Given the rancor of negotiations over long-term deficit reduction, budget hawks are restraining their ambitions. Ron Haskins of Brookings, for example, has ruefully offers a new goalpost:
So forget going big or even medium on deficit reduction. Now we need to go tiny. And what is tiny? Following William Galston of Brookings, I define tiny as holding the line on the accumulated debt of the federal government as a percent of GDP over the next ten years. The debt-to-GDP ratio is now 73 percent. If our goal is to treat this 73 percent as our deficit line in the sand, how much will we need to slow spending growth or increase revenue to arrive at New Year’s Eve in 2023 with a federal debt at or below 73 percent of GDP?
This is in keeping with the Obama administration, which has called for $1.5 trillion in additional deficit reduction to stabilize the debt-to-GDP ratio. But the Committee for a Responsible Federal Budget argues that a stable debt-to-GDP ratio is not the right goal as it allows no room for error. If growth proves slower than the CBO’s projections, we could aim for stability and wind up with a much higher debt-to-GDP ratio:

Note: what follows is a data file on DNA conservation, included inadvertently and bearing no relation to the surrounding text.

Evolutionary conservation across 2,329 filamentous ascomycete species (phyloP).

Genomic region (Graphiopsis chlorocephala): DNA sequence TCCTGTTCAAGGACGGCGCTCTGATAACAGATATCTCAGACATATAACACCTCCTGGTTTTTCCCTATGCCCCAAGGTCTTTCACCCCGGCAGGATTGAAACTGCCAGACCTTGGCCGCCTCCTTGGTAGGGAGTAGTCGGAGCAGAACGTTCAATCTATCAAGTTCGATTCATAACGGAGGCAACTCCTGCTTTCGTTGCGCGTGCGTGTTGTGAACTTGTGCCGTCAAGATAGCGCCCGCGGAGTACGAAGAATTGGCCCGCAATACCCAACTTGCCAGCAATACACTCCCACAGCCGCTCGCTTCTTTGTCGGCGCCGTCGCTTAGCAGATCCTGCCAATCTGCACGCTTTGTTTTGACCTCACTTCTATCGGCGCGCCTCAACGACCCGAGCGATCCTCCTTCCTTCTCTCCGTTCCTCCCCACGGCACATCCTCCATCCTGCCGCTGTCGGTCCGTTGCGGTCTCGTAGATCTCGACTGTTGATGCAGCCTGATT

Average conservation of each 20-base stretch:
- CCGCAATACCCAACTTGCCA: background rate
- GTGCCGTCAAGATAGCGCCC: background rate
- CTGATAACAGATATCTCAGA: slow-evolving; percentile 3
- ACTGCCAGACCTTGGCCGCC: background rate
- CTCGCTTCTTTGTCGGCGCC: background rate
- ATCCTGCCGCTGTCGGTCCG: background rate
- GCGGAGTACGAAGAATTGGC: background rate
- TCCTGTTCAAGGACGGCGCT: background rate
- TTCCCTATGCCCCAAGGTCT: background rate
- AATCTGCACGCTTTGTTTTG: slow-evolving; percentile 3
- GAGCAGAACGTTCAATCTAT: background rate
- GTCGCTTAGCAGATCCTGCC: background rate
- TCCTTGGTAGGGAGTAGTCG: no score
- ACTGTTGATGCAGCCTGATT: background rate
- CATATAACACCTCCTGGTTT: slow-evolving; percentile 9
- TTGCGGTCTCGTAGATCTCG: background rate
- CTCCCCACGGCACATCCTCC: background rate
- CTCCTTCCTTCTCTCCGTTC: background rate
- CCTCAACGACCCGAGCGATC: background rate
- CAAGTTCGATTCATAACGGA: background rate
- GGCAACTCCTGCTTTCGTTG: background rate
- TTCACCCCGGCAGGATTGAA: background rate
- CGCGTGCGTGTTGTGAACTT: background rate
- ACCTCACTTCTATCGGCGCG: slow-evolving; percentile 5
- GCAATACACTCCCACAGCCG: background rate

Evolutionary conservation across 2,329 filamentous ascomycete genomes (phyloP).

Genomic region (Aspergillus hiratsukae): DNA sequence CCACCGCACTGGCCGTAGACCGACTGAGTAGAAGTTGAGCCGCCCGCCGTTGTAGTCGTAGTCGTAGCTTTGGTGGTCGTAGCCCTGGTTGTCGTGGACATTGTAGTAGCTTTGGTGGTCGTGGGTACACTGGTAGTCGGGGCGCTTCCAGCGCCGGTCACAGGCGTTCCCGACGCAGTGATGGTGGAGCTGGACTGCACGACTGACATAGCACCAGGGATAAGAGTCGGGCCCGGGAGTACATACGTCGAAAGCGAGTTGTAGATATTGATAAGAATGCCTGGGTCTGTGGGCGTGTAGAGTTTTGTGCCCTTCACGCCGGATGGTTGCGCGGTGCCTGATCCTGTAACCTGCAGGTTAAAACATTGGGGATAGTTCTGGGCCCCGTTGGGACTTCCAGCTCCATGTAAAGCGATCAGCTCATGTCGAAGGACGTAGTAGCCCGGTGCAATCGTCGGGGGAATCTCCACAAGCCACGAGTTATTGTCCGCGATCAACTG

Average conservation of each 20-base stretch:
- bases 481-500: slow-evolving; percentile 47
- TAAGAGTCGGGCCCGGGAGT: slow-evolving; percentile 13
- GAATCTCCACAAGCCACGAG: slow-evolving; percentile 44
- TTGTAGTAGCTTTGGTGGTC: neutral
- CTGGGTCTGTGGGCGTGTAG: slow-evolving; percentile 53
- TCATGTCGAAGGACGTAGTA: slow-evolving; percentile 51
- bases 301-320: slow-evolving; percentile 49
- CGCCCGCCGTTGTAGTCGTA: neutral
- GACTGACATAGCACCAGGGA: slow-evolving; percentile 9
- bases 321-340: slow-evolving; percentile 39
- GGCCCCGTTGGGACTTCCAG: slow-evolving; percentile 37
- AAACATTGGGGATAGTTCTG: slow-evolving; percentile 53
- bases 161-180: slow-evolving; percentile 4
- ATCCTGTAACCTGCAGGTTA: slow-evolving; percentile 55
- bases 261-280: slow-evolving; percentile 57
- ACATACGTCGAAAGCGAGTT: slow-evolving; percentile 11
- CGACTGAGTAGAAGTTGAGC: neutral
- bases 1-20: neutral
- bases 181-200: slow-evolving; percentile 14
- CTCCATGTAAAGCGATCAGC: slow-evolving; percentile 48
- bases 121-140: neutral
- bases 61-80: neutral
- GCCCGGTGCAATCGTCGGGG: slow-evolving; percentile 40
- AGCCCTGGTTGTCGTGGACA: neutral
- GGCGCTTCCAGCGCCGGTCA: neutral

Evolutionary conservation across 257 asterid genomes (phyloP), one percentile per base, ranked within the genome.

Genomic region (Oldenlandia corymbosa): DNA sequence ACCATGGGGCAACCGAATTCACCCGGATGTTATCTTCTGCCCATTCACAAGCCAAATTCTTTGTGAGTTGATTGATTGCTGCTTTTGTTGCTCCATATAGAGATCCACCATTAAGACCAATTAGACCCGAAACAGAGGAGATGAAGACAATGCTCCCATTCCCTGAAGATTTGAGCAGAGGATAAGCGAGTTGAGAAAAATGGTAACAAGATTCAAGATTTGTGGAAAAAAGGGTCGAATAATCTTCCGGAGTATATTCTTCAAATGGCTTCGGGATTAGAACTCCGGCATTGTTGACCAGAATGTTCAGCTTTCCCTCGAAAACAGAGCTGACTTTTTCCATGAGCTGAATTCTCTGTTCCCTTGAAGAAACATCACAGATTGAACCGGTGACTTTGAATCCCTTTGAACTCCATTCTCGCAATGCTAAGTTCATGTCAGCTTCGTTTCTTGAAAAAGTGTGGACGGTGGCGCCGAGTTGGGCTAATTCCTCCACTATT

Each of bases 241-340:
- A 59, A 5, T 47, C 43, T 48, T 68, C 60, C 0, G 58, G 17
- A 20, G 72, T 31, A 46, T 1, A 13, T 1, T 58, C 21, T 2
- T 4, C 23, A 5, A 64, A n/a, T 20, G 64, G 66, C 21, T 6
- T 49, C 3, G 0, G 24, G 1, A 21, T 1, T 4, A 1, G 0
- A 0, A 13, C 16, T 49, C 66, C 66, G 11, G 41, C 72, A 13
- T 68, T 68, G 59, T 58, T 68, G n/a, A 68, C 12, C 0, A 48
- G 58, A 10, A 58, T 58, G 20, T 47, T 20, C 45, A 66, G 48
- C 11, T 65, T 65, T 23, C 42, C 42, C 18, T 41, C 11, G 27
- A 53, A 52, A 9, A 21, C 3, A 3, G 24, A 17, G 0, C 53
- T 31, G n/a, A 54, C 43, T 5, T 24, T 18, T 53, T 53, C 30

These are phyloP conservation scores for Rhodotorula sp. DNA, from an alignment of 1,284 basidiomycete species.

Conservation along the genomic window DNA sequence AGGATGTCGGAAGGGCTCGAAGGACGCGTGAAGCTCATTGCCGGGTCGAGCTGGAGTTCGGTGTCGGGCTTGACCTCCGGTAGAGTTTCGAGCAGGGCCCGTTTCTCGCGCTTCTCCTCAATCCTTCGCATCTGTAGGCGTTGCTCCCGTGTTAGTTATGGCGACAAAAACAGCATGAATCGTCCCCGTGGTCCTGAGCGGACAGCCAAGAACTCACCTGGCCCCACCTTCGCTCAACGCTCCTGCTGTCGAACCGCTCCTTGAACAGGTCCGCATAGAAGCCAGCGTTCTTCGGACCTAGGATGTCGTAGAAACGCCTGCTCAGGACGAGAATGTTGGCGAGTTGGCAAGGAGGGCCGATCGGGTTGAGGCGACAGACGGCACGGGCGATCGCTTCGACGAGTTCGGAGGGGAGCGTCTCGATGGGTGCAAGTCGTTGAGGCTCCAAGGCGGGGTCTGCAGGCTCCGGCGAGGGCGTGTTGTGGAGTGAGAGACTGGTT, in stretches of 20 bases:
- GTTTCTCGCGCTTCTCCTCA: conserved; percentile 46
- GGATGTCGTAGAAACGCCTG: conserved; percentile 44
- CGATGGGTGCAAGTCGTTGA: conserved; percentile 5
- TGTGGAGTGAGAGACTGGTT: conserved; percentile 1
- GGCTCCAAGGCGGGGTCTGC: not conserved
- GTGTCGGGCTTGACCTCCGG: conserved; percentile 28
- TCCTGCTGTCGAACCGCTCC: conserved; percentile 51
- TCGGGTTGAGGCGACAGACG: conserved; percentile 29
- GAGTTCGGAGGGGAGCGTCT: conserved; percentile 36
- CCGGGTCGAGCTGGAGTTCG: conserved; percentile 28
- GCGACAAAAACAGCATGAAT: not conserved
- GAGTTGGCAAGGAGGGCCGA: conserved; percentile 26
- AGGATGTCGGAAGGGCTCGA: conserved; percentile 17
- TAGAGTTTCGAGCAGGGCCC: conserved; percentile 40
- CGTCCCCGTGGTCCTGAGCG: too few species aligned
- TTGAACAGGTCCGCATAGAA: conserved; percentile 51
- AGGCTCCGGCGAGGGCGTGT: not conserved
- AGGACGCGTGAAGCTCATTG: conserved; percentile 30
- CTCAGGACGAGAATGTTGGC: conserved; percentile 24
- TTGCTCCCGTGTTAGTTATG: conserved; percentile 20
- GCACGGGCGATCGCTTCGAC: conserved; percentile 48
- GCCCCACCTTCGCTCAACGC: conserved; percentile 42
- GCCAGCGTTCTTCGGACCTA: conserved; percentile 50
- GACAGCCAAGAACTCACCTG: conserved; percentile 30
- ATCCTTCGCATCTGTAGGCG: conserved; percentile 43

To demonstrate why a $1.4 trillion plan is unlikely to be sufficient, we put an illustrative plan into our long-term budget model. Specifically, we took CBPP’s $1.191 trillion of primary savings ($185 billion in 2022) and $177 billion of interest savings ($51 billion in 2022) and assumed the primary savings is split equally between revenue and spending (CBPP’s “Scenario B”). For illustrative purposes, we assume all of the health and other mandatory savings from the President’s budget, with additional spending reductions coming from discretionary spending.
As the graph below demonstrates, this deficit reduction would be sufficient to keep the debt stable only through 2023 after which it would begin to rise again — reaching 94 percent of GDP in 2035 based on CRFB’s Realistic Baseline. Although the savings grow over time, particularly the interest savings, they do not grow fast enough to combat the effects of health care cost growth and population aging. In other words, we should enact more savings in order to get out in front of these effects.
CRFB concludes by addressing the underlying question of why we should care about shrinking the debt-to-GDP ratio, emphasizing that a lower level of public debt would give the federal government more “running room” to increase spending in the event of an economic or national security crisis. Here’s hoping kinetic computing rides to the rescue.